At least Nikon and Fujifilm camera have this limitation, which can only get passed using an external intervalometer. Could there be a legal reason for it?

Although the cameras' battery life when using zoom, autofocus, lcd etc. is often below 999 shots, their autonomy in manual mode or with external batteries can be much longer.

Related questions:

Is there any way past the 999 photo limit on the Nikon D700's intervalometer?

Is there a way to use the Nikon D300's timer for more than 999 exposures?


Your assumption is incorrect. The Panasonic Lumix DMC-GX8 can shoot up to 9999 frames. It's 9999 instead of 999 simply because they chose to dedicate space for another digit. I doubt there is a apreciable difference in cost for doing so.

Similar question arise regarding Bracketing and Multiple Exposures. For each setting, the limit has to be chosen somewhere and manufacturers make a decision based on the target audience. That is why entry-level cameras often doe 3-frame AEB while upper ones allow up to 9. It is simply a reasonable limit - as defined by the manufacturer.

For anything that runs for so long, note that most people are unable to use even 999 frames because the battery will run out on most cameras long before that. Advanced users use a DC coupler to get beyond the limit of battery-life, so can also get a dedicated intervalometer to pass the interval timer limit. The impact of such limit is minimal because there is a workaround.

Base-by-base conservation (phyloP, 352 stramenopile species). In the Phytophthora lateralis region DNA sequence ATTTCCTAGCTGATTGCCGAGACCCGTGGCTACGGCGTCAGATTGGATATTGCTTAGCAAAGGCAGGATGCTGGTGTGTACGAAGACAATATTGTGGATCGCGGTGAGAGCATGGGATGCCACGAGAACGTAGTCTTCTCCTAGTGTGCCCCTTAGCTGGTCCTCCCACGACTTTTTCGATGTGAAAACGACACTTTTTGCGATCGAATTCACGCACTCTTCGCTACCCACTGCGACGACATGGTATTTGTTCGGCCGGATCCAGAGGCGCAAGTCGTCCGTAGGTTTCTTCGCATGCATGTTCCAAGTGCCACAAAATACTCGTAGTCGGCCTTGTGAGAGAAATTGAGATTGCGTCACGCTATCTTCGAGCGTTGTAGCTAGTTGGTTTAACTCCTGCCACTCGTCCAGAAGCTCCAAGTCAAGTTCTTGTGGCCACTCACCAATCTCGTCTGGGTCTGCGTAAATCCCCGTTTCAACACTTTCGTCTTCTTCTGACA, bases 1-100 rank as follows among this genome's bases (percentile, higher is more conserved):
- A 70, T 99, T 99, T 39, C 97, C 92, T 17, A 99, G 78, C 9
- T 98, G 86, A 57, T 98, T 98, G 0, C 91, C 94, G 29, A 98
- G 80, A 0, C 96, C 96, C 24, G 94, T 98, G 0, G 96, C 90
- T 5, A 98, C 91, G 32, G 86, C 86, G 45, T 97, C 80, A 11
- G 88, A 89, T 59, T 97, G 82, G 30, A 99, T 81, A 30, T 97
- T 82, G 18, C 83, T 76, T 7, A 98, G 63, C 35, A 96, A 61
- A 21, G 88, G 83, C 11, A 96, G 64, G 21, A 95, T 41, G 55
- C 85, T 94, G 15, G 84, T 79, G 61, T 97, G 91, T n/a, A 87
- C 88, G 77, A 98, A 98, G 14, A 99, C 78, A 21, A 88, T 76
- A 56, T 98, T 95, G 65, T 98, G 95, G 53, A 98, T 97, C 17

It's most likely to do with the additional complexities required surrounding counting 4 digits, and displaying 4 digits on LCD screens. A chip that counts to 999 and stops before 1000 is probably much cheaper than a chip or IC (integrated Circuit) that counts to 9999 and stops before 10000.

Likewise, real estate on LCD screens is at a premium, so fitting in a 4th digit may be impractical without making the whole screen bigger. That and the component costs are likely to be higher, much like the chips.

I would hazard a guess that it's a decision taken by manufacturers on based on the cost/benefit comparison, following the principle that 999 should be plenty for most people, and that there wouldn't be enough additional customers to be able to recover the additional cost.

As an aside, but probably for much the same reason, you might see the available shots display on a digital camera only ever show up to 999. If you put a huge capacity card in that can fit 1000 or more photos, the shots remaining display on every camera that I've used will still only display 999. But it won't start going down until there are less than 999 shots left. It checks the free space, and estimates the number of shots, so 999 displayed essentially means 999 or more.

  • 3
    It takes the chip just as many bits to count to 1023 as it does 999. The first issue is a software/display limit not a hardware limit. – Matthew Whited Aug 5 '16 at 14:31
  • 1
    IC usually stands for integrated circuit, which is the same thing as a chip in common parlance. Integrated controller isn't very specific, but it typically refers to a more complex device, a board containing several IC's used to control some other device. The screen real estate aspect of your answer seems like the most likely explanation. – Caleb Aug 5 '16 at 14:41
  • 1
    @Caleb thanks, Integrated Circuit is probably what I meant. I'll update my answer. I was trying to refer to the little black chips with legs that I vaguely remember in electronics going way back to school and working on breadboards – laurencemadill Aug 5 '16 at 14:43

Your Answer

By clicking “Post Your Answer”, you agree to our terms of service, privacy policy and cookie policy

Not the answer you're looking for? Browse other questions tagged or ask your own question.